SQUARING THE MISES CIRCLE
“Eureka! Skousen has done the impossible. Students love it! I will never go back to another textbook.”
– Professor Harry Veryser, University of Detroit-Mercy
They said it couldn’t be done. Austrian economics is so different, they said, that it couldn’t be integrated into standard “neo-classical” textbooks. Consequently, college students learn little or nothing about the great Austrian economists (Mises, Hayek, Schumpeter).
Starting with Menger’s “Theory of the Good” and the Profit-and-Loss Income Statement
Professor Mark Skousen’s Economic Logic (now in its new 5th edition) aims to change that. Based on his popular course taught at Chapman University, Columbia Business School, and other institutions, Skousen starts his “micro” section with Carl Menger’s “theory of the good” and the profit-and-loss income statement to explain the dynamics of the market process, entrepreneurship, and the advantages of saving. Business students find this approach especially valuable. After analyzing the dynamics of the P&L statement, supply and demand diagrams are introduced.
Linking Micro and Macro
Then he incorporates a simplified version of “Hayek’s Triangles,” a powerful four-stage model of the economy to link micro and macro economics for the first time. For micro, he uses Stanford Professor John Taylor’s 4-stage process of making coffee:
Figure 1. Four Stages of Production of Espresso Coffee.
Then for the macro model, Dr. Skousen uses this universal 4-stage diagram:
Notice that this Hayekian 4-stage model ties into national income accounting. GDP represents the final stage of production – the value of all finished goods and services produced in a year.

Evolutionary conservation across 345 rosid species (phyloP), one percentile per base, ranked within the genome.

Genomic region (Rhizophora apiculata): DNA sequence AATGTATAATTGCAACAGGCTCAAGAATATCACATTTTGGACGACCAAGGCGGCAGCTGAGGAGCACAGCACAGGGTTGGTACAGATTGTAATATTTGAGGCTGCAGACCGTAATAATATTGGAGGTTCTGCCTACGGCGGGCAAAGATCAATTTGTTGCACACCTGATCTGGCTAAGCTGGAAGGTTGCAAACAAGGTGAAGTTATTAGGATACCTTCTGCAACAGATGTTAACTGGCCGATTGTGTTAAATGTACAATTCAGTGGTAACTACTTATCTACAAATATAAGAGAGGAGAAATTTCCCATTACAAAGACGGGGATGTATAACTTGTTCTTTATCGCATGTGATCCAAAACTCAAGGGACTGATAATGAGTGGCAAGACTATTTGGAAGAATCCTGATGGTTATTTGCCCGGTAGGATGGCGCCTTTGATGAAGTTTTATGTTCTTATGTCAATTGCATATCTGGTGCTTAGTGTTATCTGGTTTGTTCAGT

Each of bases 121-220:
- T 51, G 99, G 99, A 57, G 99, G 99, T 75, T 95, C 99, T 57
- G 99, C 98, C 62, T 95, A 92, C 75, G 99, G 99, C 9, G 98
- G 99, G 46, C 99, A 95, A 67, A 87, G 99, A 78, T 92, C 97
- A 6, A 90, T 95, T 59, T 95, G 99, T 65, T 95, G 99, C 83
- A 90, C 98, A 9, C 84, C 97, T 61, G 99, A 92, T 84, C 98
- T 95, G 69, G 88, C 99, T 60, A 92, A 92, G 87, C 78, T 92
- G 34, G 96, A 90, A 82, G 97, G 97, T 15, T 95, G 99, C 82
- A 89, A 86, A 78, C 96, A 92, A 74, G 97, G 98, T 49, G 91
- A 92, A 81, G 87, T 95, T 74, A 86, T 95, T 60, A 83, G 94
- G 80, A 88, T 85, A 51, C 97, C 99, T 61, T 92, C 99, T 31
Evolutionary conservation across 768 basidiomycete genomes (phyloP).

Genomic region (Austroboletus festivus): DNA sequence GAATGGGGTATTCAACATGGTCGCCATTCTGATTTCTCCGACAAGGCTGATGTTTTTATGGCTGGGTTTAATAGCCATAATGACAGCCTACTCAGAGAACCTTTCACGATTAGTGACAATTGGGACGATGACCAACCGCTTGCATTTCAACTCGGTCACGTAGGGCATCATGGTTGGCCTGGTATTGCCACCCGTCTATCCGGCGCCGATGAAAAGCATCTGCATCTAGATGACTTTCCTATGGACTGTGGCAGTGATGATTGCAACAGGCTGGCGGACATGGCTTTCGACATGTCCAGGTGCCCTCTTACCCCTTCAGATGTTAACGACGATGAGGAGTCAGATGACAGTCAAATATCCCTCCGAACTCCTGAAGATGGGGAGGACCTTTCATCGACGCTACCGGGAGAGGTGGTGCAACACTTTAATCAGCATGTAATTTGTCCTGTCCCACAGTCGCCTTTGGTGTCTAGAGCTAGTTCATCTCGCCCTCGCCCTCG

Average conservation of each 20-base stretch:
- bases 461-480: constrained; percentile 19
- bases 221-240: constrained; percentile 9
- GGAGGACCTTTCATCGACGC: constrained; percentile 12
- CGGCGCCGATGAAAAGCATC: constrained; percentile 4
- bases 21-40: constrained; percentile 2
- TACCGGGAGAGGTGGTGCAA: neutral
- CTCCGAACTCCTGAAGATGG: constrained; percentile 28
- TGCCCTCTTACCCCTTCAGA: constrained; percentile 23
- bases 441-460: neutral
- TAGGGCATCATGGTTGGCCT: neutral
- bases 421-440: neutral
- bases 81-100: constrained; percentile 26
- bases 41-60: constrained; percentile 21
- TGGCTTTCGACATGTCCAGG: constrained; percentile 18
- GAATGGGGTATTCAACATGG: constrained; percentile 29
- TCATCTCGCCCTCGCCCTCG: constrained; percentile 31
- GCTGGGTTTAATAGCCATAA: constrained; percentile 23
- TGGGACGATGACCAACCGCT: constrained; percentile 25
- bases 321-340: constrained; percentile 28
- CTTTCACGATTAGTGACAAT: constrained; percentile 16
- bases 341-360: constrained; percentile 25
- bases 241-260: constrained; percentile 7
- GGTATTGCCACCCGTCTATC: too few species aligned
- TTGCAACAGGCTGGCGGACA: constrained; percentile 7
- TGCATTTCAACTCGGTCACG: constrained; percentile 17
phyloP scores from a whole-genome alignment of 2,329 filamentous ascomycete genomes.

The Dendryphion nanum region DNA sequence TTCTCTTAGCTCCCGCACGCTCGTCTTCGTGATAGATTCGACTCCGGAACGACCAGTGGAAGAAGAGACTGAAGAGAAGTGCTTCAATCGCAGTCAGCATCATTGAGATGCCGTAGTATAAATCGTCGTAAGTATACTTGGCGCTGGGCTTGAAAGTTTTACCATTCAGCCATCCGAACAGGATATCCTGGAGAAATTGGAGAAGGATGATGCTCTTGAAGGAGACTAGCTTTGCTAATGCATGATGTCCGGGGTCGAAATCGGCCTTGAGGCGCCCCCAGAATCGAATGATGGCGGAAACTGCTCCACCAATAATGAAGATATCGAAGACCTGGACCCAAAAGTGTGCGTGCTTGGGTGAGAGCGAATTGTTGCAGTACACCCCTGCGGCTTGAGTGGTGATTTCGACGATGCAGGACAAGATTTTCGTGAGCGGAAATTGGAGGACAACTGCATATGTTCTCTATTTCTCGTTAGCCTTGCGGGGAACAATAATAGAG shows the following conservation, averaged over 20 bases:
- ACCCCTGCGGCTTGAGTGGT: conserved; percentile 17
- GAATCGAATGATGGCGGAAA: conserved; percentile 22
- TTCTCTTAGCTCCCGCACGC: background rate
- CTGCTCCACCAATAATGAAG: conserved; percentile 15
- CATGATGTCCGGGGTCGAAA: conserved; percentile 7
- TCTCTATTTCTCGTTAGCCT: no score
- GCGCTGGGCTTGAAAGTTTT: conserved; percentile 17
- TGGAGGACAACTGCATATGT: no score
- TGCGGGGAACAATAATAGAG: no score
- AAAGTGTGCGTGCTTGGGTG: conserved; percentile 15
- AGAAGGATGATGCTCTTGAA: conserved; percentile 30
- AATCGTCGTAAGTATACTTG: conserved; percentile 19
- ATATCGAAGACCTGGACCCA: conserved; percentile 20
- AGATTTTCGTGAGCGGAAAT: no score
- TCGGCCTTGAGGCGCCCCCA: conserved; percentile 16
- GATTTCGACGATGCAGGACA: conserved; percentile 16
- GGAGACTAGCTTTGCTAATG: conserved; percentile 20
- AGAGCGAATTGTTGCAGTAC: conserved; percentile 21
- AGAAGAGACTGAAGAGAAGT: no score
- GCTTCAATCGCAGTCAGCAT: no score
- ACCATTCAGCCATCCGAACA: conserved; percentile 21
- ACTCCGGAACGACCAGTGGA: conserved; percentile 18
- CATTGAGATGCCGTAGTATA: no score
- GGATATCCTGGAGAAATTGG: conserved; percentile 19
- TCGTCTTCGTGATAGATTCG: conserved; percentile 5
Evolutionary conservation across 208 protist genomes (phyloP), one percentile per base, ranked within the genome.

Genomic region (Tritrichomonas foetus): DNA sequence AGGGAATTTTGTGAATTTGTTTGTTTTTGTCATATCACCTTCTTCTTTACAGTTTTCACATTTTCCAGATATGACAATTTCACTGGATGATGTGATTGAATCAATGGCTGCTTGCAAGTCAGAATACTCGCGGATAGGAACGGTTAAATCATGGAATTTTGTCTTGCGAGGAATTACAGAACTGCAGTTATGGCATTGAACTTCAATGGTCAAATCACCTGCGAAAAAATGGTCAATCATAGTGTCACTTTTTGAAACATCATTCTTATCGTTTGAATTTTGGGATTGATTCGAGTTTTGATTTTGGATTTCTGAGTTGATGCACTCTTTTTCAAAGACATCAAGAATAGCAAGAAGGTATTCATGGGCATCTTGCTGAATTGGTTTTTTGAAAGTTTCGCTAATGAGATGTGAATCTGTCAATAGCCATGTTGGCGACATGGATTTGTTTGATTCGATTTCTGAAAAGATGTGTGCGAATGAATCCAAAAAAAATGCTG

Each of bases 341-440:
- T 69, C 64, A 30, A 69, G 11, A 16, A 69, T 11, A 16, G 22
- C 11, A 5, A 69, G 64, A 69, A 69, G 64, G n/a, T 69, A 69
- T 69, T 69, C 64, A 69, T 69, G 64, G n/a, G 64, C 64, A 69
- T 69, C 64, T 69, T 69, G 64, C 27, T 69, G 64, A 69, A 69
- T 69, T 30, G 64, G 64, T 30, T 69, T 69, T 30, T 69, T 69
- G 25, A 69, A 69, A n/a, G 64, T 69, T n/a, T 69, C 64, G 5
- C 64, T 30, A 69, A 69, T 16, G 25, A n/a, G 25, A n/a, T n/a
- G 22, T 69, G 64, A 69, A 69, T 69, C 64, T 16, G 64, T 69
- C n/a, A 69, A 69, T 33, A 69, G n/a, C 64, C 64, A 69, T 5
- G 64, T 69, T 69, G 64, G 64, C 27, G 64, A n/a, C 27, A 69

GO Behind GDP: Measuring Hayek’s Triangle
Every quarter a public-traded company releases a financial statement that includes both the “top line” (revenues/sales) and a “bottom line” (earnings, net income).
Using the 4-stage model of the economy, Skousen applies the same approach to national income accounting. Based on his work, The Structure of Production (NYU Press, 1990), he identifies gross output (GO) as the value of all 4 stages of production (#1 through #4 above) or the “top line” in national income accounting, and GDP (stage #4) as the “bottom line.”
GO is a measure of Hayek’s triangle. It adds up sales or revenues at all stages of production throughout the year, while GDP counts only final sales.
GO is a vital statistic, as it includes the value of the supply chain, all the business-to-business (B2B) transactions that move the production process toward final use. It is a measure of the “make” economy, while GDP estimates the value of the “use” economy.
In Economic Logic, GO is incorporated as a more comprehensive measure of the economy, serves as a valuable tool in analyzing the business cycle, restores the business sector as the major driver of the economy, and deserves to be updated on a quarterly basis along with GDP.
GO is now a reality. In April, 2014, the Bureau of Economic Analysis (BEA) in the Department of Commerce announced it will publish GO every quarter along with GDP. Austrian economics (Hayek’s triangles) is now officially part of macroeconomic accounting! (For Skousen’s latest press release on GO, go to www.mskousen.com.)
For the first time, the 5th edition of Economic Logic fully integrates GO in the chapters 14-15 on national income accounting and throughout the textbook. GO is presented as the top line, and GDP as the bottom line in national accounting. As economists Dale W. Jorgenson, Stephen Landefeld, and Bill Nordhaus state in their book “A New Architecture in US National Accounts,” “Gross output [GO] is the natural measure of the production sector, while net output [GDP] is appropriate as a measure of welfare. Both are required in a complete system of accounts.”
Added Highlights to the 5th Edition
In addition, here’s new material found in the 5th edition:
- John Mackey’s “stakeholder” model of capitalism has been incorporated into the stages-of-production process in chapter 3. Moving the production process along requires the cooperation of all economic inputs or stakeholders.